With Google’s Android operating system approaching 80% market share they are of course providing strong support for Gmail on those devices. Synchronising your devices makes it easy to keep track of emails you’ve read and those you’ve responded to, and to maintain your contact list and calendar events. With the universal support for the Google platform, setting up and synchronising your gadgets is more user friendly than ever before.
Google Drive Integration
Google Drive is a great file storage tool as well as an online file viewer. While similar online storage facilities offer free packages, Google Drive’s storage quota of 15 gigabytes dwarfs that offered by Dropbox (2GB) and Microsoft’s SkyDrive (7GB). Google’s powerful search engine also means that when you search Google Drive, you’re not just searching file names – you’re searching the contents of the files. So even if you have forty-six files name Untitled Document, Google is still able to find the draft of your essay, or the recipe you were collating, or the draft of your play, based on the content of your files!
Google Drive’s Windows and Apple apps allow you to drag and drop in to the folder for easy desktop management, while the web interface lets you access those files from anywhere. Google provide mobile access for iOS and Android platforms (as to be expected) with apps available for free from the Apple App Store and Google Play Store respectively.
Multiple Account Management
Another aspect that mail clients have traditionally handled better than webmail interfaces is managing multiple accounts. Gmail allows multiple account management in two different ways: POP mail checking and browser cookies.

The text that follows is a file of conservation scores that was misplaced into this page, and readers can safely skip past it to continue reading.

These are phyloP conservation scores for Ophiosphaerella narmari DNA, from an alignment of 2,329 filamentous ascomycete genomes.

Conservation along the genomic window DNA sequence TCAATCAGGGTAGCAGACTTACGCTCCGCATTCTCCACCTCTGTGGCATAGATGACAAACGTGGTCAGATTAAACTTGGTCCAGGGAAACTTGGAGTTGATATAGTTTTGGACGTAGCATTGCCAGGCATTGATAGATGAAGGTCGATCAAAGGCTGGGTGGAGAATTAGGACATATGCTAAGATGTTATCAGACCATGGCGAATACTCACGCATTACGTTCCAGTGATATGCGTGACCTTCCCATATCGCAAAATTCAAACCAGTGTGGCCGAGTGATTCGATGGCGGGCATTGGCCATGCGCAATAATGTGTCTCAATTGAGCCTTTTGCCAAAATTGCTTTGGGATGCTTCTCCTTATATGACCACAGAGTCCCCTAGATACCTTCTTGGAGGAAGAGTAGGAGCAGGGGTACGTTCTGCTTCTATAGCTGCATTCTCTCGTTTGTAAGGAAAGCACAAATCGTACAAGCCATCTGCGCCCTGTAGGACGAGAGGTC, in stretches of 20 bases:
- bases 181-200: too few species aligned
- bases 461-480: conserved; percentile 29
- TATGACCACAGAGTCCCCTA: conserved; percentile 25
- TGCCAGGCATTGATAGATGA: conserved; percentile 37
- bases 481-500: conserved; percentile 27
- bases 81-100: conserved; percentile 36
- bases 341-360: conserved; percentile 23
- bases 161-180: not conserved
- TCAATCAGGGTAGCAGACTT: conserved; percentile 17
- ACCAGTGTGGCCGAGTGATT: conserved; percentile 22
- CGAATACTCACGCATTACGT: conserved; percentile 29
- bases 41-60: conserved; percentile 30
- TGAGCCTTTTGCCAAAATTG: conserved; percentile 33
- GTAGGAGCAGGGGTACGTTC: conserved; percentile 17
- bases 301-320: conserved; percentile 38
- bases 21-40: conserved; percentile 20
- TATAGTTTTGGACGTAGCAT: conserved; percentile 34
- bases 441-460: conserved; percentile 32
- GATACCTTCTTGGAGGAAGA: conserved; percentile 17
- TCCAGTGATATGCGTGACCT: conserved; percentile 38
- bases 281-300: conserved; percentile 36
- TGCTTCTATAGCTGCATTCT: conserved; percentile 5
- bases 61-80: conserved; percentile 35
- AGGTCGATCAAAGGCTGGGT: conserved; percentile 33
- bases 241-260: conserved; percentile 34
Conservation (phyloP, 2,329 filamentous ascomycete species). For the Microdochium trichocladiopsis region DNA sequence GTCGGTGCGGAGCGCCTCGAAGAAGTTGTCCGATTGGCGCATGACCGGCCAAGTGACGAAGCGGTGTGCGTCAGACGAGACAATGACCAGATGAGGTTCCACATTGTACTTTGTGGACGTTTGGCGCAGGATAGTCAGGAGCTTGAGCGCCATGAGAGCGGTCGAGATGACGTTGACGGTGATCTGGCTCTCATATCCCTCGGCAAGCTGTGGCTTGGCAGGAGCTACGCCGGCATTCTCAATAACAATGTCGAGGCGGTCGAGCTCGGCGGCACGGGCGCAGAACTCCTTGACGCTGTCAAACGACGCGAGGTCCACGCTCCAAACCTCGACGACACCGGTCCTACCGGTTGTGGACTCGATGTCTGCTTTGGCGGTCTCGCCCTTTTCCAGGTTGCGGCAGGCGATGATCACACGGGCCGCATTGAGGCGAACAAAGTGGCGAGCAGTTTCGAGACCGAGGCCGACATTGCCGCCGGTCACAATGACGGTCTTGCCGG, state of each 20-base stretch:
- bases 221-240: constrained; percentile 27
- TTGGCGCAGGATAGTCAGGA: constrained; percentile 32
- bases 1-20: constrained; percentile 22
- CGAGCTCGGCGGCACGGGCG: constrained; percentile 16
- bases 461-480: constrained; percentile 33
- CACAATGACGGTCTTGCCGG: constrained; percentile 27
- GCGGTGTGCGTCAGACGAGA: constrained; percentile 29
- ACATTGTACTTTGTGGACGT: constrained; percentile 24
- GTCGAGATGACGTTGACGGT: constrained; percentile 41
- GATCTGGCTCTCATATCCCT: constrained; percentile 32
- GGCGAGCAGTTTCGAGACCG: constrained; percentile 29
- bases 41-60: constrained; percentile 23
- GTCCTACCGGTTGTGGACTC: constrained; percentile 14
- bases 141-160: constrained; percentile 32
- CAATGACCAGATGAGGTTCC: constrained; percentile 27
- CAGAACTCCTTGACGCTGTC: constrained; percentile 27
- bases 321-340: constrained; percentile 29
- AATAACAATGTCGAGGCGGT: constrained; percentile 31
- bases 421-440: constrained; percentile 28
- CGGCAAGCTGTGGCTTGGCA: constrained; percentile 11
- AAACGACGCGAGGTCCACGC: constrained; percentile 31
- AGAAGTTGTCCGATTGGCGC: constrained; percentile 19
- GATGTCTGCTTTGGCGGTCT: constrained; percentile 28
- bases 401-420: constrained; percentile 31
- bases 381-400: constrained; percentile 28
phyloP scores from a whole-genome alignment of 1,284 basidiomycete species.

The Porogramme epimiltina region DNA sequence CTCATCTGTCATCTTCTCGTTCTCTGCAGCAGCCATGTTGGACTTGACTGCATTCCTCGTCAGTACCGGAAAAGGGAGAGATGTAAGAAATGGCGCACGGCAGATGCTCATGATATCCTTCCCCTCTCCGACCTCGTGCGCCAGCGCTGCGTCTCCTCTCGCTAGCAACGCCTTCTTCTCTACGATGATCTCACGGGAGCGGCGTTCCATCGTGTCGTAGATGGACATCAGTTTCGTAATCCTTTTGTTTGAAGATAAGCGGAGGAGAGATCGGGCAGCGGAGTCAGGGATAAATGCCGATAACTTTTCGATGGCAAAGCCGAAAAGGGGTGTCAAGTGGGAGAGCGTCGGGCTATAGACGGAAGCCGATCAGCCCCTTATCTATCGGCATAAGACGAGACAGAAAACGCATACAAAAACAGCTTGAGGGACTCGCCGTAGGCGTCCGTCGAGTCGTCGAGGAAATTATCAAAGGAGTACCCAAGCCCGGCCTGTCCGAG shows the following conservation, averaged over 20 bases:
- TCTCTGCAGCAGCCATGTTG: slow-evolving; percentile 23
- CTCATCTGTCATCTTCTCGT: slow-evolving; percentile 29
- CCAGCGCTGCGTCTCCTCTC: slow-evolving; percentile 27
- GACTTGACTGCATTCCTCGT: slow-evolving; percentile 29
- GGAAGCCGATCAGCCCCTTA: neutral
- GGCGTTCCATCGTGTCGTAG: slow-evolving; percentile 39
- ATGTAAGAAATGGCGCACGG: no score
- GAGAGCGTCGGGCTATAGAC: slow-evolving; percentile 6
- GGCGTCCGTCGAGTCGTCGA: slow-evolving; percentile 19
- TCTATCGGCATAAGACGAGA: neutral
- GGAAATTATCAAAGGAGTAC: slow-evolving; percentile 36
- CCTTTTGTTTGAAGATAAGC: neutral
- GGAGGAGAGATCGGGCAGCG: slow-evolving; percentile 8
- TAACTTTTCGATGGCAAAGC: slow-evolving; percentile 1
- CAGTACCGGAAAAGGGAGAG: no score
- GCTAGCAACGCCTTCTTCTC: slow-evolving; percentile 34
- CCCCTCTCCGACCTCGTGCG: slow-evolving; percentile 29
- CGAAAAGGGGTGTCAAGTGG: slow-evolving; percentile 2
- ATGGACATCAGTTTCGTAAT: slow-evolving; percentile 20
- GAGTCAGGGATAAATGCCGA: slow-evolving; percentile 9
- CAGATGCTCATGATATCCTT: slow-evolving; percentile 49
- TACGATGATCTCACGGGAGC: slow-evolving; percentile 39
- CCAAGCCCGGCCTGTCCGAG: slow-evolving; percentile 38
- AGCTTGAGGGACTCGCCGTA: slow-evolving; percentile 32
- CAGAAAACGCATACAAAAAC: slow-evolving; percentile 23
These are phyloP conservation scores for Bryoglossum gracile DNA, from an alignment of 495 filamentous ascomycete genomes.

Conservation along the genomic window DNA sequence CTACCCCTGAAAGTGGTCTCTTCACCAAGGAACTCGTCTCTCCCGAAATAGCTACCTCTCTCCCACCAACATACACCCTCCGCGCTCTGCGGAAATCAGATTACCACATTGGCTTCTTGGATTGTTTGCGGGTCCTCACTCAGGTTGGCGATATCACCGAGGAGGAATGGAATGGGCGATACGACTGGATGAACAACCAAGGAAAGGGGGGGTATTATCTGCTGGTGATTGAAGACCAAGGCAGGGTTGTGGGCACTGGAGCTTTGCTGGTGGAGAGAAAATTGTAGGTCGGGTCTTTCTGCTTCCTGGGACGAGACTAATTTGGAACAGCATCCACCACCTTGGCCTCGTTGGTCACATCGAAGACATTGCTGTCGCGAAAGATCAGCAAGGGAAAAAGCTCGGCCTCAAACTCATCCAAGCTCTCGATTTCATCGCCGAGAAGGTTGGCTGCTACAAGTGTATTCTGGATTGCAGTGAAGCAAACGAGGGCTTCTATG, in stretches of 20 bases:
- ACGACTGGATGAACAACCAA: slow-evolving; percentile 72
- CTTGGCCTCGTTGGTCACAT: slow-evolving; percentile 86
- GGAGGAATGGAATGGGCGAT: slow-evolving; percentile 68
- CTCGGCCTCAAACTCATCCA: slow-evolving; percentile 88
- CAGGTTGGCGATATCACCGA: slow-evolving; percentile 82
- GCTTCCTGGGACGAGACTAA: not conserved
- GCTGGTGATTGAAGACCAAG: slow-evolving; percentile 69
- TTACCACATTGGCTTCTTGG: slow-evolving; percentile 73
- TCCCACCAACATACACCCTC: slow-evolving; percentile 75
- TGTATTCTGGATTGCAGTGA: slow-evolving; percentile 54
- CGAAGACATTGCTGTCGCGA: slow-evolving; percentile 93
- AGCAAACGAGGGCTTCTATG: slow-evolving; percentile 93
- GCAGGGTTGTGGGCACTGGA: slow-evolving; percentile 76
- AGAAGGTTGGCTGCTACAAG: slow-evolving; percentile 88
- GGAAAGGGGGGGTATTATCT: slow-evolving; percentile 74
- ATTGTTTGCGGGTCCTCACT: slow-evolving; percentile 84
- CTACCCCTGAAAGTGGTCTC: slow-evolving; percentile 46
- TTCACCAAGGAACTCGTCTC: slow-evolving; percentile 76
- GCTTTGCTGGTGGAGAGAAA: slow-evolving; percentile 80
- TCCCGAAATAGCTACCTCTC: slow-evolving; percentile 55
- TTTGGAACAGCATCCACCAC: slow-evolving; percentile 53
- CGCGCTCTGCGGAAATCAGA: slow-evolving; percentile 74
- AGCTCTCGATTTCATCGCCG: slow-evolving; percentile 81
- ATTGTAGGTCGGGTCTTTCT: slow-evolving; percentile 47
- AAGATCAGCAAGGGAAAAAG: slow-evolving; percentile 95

POP Mail Checking
This option allows you to add up to five POP mail accounts. POP is still the most common mail delivery protocol, and supported almost universally.
Using Gmail’s Mail Fetcher, you can download messages from you ISP mail account, your Hotmail account, your Yahoo account, your Live.com account, or any other service that supports the POP protocol. Not only that, but Gmail also allows you to continue to send from those addresses despite accessing the messages via Gmail (so even though you log into Gmail to check your messages, your emails will be sent from your @hotmail.com or @live.com email address). This feature allows you to easily manage multiple accounts by logging into a single location.
Filtering and labelling also allows for simple and easily identifiable colour-coding of your incoming messages.
Browser cookies allow you to switch easily between multiple Google accounts, if you have them! These sessions persist as long as your cookies do (but be aware that if you clear cookies on browser close, you’ll need to add the accounts during each browser session).
Google’s labelling system may seem a little strange at first if you’re used to folders, but it should be easy to see that a feature that accomplishes the task of both folders AND flags makes managing your inbox much less complicated! Not only that, you are able to attribute multiple labels to a single email.
For example, you may keep all your correspondence with your uncle under a label named “Uncle Joe”. But you also like to keep all emails with family photos attached under the label “Family Photos”. You receive an email from Uncle Joe, describing his holiday to Fiji, with photos of your cousin’s wedding. Unlike with folders, you can add both of these labels to a single email.
You can choose whether to visually display these messages in your inbox, or to hide them from the inbox, only visible when you select the labels that they belong to. As mentioned above, these labels can be colour coded to make for easy identification (I make sure that my label for Bills and Invoices always appears in bright red!).